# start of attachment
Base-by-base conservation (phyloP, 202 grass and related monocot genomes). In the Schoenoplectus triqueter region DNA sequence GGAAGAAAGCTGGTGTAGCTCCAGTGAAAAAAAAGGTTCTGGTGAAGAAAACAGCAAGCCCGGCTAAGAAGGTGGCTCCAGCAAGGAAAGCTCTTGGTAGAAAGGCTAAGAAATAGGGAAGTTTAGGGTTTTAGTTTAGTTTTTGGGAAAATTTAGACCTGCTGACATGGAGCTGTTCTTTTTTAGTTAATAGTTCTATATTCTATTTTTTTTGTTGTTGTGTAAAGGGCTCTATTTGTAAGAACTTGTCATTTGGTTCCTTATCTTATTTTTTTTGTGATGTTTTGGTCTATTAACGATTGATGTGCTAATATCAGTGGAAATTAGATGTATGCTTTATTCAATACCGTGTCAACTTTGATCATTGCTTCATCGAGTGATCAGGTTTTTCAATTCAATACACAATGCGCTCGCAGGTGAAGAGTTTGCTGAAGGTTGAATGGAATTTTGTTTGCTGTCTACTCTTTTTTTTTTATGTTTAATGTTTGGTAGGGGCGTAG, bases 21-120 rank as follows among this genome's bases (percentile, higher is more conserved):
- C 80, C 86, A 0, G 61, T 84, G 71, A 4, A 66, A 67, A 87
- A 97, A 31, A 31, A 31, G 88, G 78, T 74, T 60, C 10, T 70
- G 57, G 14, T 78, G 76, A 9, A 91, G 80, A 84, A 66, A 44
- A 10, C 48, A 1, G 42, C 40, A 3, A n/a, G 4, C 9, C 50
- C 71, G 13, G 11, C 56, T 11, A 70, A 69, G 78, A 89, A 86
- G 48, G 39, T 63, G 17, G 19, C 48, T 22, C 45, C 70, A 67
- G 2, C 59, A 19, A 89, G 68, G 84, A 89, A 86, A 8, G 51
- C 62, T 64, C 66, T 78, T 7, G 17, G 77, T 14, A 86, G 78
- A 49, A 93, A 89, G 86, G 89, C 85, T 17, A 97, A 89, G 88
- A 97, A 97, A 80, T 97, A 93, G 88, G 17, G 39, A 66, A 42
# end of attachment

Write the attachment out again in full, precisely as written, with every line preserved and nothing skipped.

Base-by-base conservation (phyloP, 202 grass and related monocot genomes). In the Schoenoplectus triqueter region DNA sequence GGAAGAAAGCTGGTGTAGCTCCAGTGAAAAAAAAGGTTCTGGTGAAGAAAACAGCAAGCCCGGCTAAGAAGGTGGCTCCAGCAAGGAAAGCTCTTGGTAGAAAGGCTAAGAAATAGGGAAGTTTAGGGTTTTAGTTTAGTTTTTGGGAAAATTTAGACCTGCTGACATGGAGCTGTTCTTTTTTAGTTAATAGTTCTATATTCTATTTTTTTTGTTGTTGTGTAAAGGGCTCTATTTGTAAGAACTTGTCATTTGGTTCCTTATCTTATTTTTTTTGTGATGTTTTGGTCTATTAACGATTGATGTGCTAATATCAGTGGAAATTAGATGTATGCTTTATTCAATACCGTGTCAACTTTGATCATTGCTTCATCGAGTGATCAGGTTTTTCAATTCAATACACAATGCGCTCGCAGGTGAAGAGTTTGCTGAAGGTTGAATGGAATTTTGTTTGCTGTCTACTCTTTTTTTTTTATGTTTAATGTTTGGTAGGGGCGTAG, bases 21-120 rank as follows among this genome's bases (percentile, higher is more conserved):
- C 80, C 86, A 0, G 61, T 84, G 71, A 4, A 66, A 67, A 87
- A 97, A 31, A 31, A 31, G 88, G 78, T 74, T 60, C 10, T 70
- G 57, G 14, T 78, G 76, A 9, A 91, G 80, A 84, A 66, A 44
- A 10, C 48, A 1, G 42, C 40, A 3, A n/a, G 4, C 9, C 50
- C 71, G 13, G 11, C 56, T 11, A 70, A 69, G 78, A 89, A 86
- G 48, G 39, T 63, G 17, G 19, C 48, T 22, C 45, C 70, A 67
- G 2, C 59, A 19, A 89, G 68, G 84, A 89, A 86, A 8, G 51
- C 62, T 64, C 66, T 78, T 7, G 17, G 77, T 14, A 86, G 78
- A 49, A 93, A 89, G 86, G 89, C 85, T 17, A 97, A 89, G 88
- A 97, A 97, A 80, T 97, A 93, G 88, G 17, G 39, A 66, A 42